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We currently have a 1960s house with a hodgepodge of flooring....parquet floor, carpet, and pergo (under which is linoleum), all installed on a (mostly) concrete subfloor. There are sections of the subfloor that are particle board and plywood where an addition to the home had been built in the 70s but otherwise the majority of the floor is concrete. In any event, the subfloor is not level in many places and humps and bumps are visible.
We want to rip everything out and put down hardwoods. We recognize that proper floor prep and leveling will be essential. However, we are getting very conflicting information as to the types of wood we should install. Some flooring companies recommend engineered wood glued to the concrete and others recommend short boards of solid hardwood glued to the concrete. We're getting so much conflicting advice that we're not certain as to which would be a better product to install onto concrete. We'll have a moisture test done first, and assuming everything is ok, what would you recommend?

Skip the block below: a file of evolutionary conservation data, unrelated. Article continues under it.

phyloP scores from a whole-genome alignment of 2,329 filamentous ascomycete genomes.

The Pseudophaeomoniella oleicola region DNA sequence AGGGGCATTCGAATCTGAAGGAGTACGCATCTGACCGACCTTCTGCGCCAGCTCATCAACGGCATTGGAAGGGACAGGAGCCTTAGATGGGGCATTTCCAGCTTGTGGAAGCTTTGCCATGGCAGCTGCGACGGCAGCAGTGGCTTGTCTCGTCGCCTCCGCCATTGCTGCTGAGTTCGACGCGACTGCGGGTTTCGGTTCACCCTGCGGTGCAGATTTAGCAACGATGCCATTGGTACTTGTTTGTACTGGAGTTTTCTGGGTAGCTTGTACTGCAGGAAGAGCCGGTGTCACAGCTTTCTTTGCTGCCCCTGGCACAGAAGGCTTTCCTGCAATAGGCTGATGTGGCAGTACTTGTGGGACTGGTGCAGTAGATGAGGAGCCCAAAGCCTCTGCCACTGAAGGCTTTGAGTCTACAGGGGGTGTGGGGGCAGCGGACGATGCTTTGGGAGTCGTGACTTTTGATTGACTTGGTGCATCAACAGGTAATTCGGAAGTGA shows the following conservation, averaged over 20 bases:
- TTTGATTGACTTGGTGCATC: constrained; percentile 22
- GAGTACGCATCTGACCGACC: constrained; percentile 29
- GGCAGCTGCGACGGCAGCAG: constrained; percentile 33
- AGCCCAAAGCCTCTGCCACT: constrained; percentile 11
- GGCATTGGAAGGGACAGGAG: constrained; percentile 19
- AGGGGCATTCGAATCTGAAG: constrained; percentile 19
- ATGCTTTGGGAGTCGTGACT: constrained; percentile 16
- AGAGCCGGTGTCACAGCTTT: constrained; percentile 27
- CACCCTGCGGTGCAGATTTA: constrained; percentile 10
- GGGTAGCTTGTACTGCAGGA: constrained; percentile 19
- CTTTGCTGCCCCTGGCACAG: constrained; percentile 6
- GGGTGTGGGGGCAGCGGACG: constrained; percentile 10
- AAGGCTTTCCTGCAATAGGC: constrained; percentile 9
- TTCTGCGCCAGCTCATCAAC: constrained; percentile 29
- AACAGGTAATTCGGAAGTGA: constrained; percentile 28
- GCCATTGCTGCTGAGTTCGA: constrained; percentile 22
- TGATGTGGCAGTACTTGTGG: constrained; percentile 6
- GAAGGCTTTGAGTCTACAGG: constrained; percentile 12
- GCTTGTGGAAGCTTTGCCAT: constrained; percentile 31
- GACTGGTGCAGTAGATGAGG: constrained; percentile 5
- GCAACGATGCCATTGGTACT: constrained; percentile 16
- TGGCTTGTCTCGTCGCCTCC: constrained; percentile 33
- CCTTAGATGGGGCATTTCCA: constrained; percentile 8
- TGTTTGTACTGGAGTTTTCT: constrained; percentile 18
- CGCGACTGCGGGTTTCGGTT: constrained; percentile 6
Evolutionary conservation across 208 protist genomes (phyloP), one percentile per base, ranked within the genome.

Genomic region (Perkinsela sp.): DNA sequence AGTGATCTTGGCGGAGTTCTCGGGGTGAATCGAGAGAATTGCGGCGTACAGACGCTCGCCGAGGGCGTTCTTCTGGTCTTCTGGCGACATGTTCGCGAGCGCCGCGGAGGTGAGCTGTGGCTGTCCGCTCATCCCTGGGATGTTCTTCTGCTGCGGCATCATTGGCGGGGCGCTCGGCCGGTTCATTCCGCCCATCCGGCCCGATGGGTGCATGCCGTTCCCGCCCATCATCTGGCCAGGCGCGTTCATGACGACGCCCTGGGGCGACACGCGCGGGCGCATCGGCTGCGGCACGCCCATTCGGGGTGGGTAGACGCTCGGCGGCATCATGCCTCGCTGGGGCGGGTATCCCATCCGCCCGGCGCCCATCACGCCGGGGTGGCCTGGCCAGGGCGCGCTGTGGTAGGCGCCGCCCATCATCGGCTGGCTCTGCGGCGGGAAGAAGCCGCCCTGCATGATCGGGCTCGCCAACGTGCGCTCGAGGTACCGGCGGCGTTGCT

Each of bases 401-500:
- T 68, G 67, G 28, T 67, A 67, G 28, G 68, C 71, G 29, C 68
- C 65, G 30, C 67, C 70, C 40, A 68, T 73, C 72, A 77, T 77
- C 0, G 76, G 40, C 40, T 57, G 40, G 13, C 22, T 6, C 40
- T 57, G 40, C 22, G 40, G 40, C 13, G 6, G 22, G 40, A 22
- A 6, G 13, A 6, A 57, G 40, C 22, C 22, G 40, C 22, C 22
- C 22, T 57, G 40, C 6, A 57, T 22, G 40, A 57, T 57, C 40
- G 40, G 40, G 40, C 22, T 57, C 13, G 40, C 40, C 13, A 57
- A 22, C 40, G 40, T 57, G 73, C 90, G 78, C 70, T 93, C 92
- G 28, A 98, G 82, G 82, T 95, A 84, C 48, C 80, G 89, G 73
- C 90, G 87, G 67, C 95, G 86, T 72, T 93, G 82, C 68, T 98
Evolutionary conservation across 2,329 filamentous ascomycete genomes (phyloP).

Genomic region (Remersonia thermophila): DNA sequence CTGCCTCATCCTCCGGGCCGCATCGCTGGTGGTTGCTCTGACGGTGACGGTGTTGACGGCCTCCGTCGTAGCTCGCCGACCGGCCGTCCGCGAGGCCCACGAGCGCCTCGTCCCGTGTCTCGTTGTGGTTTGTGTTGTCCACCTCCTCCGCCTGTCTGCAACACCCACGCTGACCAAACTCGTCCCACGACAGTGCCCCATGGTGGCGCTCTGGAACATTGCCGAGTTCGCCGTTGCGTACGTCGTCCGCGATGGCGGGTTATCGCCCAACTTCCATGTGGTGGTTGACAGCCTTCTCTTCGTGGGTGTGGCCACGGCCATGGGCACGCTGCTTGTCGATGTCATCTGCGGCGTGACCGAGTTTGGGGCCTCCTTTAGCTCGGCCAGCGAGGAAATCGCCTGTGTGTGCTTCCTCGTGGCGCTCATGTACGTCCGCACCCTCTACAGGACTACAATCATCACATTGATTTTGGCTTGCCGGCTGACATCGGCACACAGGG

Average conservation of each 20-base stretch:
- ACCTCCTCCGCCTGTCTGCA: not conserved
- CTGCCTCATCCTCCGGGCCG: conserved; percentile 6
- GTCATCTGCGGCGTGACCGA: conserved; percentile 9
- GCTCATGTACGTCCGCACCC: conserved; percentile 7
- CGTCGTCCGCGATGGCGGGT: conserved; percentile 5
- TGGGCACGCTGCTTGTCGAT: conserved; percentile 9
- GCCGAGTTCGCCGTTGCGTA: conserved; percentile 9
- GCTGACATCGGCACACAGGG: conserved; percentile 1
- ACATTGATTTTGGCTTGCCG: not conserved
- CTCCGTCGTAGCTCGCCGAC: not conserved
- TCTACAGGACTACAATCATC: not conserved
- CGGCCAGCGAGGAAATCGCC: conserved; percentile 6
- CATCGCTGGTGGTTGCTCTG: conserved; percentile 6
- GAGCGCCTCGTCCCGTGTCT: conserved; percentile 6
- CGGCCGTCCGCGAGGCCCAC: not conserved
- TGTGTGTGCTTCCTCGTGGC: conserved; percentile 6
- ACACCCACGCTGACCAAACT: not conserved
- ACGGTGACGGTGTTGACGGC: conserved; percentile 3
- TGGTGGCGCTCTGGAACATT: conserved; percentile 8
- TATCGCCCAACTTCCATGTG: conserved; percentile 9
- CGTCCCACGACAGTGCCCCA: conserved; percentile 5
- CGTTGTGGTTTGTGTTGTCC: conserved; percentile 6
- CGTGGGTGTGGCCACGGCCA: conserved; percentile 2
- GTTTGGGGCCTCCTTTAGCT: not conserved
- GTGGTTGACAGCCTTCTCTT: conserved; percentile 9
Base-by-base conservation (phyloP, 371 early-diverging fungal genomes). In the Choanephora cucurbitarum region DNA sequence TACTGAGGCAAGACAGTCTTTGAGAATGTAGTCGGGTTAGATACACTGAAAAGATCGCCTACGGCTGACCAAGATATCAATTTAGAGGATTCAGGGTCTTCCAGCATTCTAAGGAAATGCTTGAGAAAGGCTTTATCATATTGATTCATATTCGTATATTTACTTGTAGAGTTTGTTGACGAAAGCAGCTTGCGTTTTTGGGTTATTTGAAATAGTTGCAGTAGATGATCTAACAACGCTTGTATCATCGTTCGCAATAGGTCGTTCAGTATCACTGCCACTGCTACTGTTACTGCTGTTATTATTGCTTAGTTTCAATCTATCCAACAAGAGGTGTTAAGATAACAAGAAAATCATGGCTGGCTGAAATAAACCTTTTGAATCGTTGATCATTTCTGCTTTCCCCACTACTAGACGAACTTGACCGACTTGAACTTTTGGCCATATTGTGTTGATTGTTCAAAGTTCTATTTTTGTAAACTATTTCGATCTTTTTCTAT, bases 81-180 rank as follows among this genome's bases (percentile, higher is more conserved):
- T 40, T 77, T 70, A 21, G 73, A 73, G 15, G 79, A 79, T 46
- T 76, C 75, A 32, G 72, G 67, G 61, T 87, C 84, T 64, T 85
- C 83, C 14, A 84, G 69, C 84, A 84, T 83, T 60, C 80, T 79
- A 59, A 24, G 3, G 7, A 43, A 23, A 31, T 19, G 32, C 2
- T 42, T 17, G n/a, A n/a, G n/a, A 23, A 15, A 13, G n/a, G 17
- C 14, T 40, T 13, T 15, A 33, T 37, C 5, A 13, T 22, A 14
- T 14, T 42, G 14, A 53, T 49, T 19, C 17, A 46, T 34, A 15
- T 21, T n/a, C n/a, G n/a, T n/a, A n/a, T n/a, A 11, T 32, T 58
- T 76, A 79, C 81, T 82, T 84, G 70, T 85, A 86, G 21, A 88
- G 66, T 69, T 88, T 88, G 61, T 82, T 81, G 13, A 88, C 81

A. Spruce
Re: Hardwoods
A. Spruce

I personally recommend engineered wood floors over slabs and leave solid wood floors for raised foundations with wood subfloors.

Here's the thought. Concrete absorbs moisture during the wet season and dries out during the dry seasons. While this is normally a minor thing, some locations can experience severe climatic changes from season to season, resulting is radical moisture differentials. The problem with permanently affixing the flooring to a slab is expansion and contraction issues. This is why a "floating" floor is IMHO a better choice. Secondary benefits are that a floating floor is faster, easier, and cheaper to install than a permanently affixed floor, especially over concrete. There is also the issue of clearances under doors throughout the house when factoring in adding a plywood layer over the slab, plus the flooring itself. None of these issues generally exist with a floating floor.

This is not to say that a raised foundation/wood subfloor doesn't experience moisture swings, however, generally, most raised foundations don't have sub area moisture issues. If you have a raised foundation and you have moisture issues, then you need to address the moisture before you address your flooring.

With a wood subfloor, it is perfectly acceptable and reasonable to mechanically install the flooring - nailing to subfloor. The only caveat is that the flooring be rated for mechanical fastening, which most solid wood flooring is. Engineered flooring usually needs to float.

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